Before Net Neutrality Eats the World (Part 7): Mandatory Dumb Pipes? But Why Sacrifice Genius?

by Wayne Crews on August 27, 2013 · 1 comment

in Deregulate to Stimulate, Economy, Regulation, Tech & Telecom

(Note: On September 9, the U.S. Court of Appeals for the D.C. Circuit will hear oral arguments in Verizon’s challenge of the Federal Communications Commission’s December 2010 Order on “Preserving the Free and Open Internet.” This series explores fundamental issues at stake.)

It’s worthwhile to reflect on the prerequisites for massively greater infrastructure and broadband. Net neutrality mandates imply that private control by dominant vendors is against the public interest.

But a better starting point is to appreciate that today’s offerings are not broadband at all compared to future multimedia needs and specialized requirements. Neutrality imposed at 28 kilobits per second would hardly have been a benefit to anyone and would have left us much poorer.

Neutrality advocates sometimes indicate their preference for so-called “dumb pipes,” (see this critique by Adam Thierer) that merely shut up and carry all content; but we would more properly advocate a competitive dimension that acknowledges and encourages the “genius” of pipes.

To hold in 2013 that pipes should henceforth be “dumb” further indicates grave political failure approaching if the neutrality Order is upheld. It’s unfortunate enough that the Federal Communications Commission (FCC), the agency allegedly responsible for communications, would entertain shutting off the potential for unfettered experimentation in advanced network access, of differentiation of price and service.

But beyond that, why on earth regard smart pipes as incompatible with retaining “dumb” ones as consumers desire? Ironically, today’s network policy enshrining openness finds an FCC eager to impose dumb pipes at a time when sister electricity networks mired in regulation tout “smart grids” as one requirement for overcoming congestion and stagnation.

Neutrality shall usher in similar congestion and stagnation for communications.

In its Notice of Proposed Rulemaking that culminated in the Order on “Preserving the Free and Open Internet,” the FCC proclaimed that “[T]he Internet’s creators…chose an architecture that did not favor particular applications,” and attribute the net’s bounty to its non-proprietary standards.

Architecture matters, but so does creation of networks on which future architecture experimentation can unfold without seeking permission. What matters most for the long term as society becomes wealthier is Internet technology, not so much the Net as it happens to exist today with “dumb” pipes.

Neutrality proponents often talk about free speech. Engineering free speech is equally valid and must exist too.

Of specialized services , the Order (p. 17908) declares:

We recognize that broadband providers may offer other services over the same last-mile connections used to provide broadband service. These “specialized services” [such as some broadband providers’ existing facilities-based VoIP and Internet Protocol-video offerings (p. 17965)] can benefit end users and spur investment, but they may also present risks to the open Internet. We will closely monitor specialized services and their effects on broadband service to ensure, through all available mechanisms, that they supplement but do not supplant the open Internet.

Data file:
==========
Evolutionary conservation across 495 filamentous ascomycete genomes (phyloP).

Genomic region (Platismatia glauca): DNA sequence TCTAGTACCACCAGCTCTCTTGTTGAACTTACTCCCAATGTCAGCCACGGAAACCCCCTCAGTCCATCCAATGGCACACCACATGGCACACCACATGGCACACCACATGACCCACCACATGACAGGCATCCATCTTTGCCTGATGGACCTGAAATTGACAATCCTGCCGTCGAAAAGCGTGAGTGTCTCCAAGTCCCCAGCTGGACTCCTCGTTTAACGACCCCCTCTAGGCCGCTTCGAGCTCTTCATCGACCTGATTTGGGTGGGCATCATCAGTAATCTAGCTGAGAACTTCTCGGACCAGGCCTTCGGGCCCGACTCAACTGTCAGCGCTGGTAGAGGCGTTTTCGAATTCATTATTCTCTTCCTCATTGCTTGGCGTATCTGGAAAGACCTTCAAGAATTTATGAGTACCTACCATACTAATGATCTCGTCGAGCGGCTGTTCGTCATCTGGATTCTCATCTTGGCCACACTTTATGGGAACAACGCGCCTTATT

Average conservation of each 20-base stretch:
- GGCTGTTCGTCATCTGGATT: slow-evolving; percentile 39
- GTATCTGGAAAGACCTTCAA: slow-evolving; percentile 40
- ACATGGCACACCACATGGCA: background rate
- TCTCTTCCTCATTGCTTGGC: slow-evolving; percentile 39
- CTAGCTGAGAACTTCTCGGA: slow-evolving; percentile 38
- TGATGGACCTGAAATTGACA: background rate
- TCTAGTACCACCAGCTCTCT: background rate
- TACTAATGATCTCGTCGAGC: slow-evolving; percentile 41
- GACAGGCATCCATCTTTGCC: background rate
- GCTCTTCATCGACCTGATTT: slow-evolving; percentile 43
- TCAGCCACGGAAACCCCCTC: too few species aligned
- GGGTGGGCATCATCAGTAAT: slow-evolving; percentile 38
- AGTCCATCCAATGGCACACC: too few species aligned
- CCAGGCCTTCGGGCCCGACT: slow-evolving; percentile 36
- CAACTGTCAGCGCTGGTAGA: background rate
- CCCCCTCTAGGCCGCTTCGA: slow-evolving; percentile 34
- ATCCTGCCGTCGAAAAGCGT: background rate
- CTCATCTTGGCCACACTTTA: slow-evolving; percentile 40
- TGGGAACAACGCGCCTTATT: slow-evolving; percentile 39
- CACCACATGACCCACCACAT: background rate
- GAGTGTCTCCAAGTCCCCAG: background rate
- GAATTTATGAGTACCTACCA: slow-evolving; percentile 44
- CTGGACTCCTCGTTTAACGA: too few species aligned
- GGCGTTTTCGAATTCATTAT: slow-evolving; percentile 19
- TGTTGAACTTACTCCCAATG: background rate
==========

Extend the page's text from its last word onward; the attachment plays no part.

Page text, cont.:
Thus, these specialized or managed services — and anything and everything that gets defined as such in the future — are not actually exempted from regulation, any more than are content providers who think future rulings will not apply to them (They will suffer for net neutrality too; see “Before Net Neutrality Eats the World (Part 4): FCC Order Creates Political Vulnerability for All Market Participants“).

The division between the specialized services and ordinary was already somewhat arbitrary and not meant to be defined clearly, so as to preserve FCC authority in the future.

It is vital to appreciate the grave significance of the fact that the FCC is unwilling to even affirm that it will leave managed and specialized services alone:

[S]pecialized services may raise concerns regarding bypassing open Internet protections, supplanting the open Internet, and enabling anticompetitive conduct. For example, open Internet protections may be weakened if broadband providers offer specialized services that are substantially similar to, but do not meet the definition of, broadband Internet access service, and if consumer protections do not apply to such services. In addition, broadband providers may constrict or fail to continue expanding network capacity allocated to broadband Internet access service to provide more capacity for specialized services. If this occurs, and particularly to the extent specialized services grow as substitutes for the delivery of content, applications, and services over broadband Internet access service, the Internet may wither as an open platform for competition, innovation, and free expression. (p. 17965)

So there are no potential broadband offerings not vulnerable to regulatory predation from the FCC. The FCC did not ask for input to dissuade itself; it intends to regulate. This has never been a “should we?” proceeding, it was always a “we are going to” proceeding.

For that reason, upcoming installments of “Before Net Neutrality Eats The World” will look at what FCC should do instead, and at what Congress should do regardless of the Circuit Court decision.

Of course, nothing about fostering “smart pipes” precludes the maintenance and expansion of “dumb” ones with unfettered access. Dumb pipes can flourish alongside the new. That “background hum” of the open/”dumb” Net will escalate (just as fewer use dial-up anymore) alongside private investment in smart networks.

A true FCC contribution would that of being out front articulating the case for smart pipes, not treating the Internet’s infrastructure as a passive husk that fell out of the sky. Indeed, the agency seems to adhere to a “big bang” theory of infrastructure origins: It just showed up somehow, and we needn’t worry about where future generations of infrastructure come from.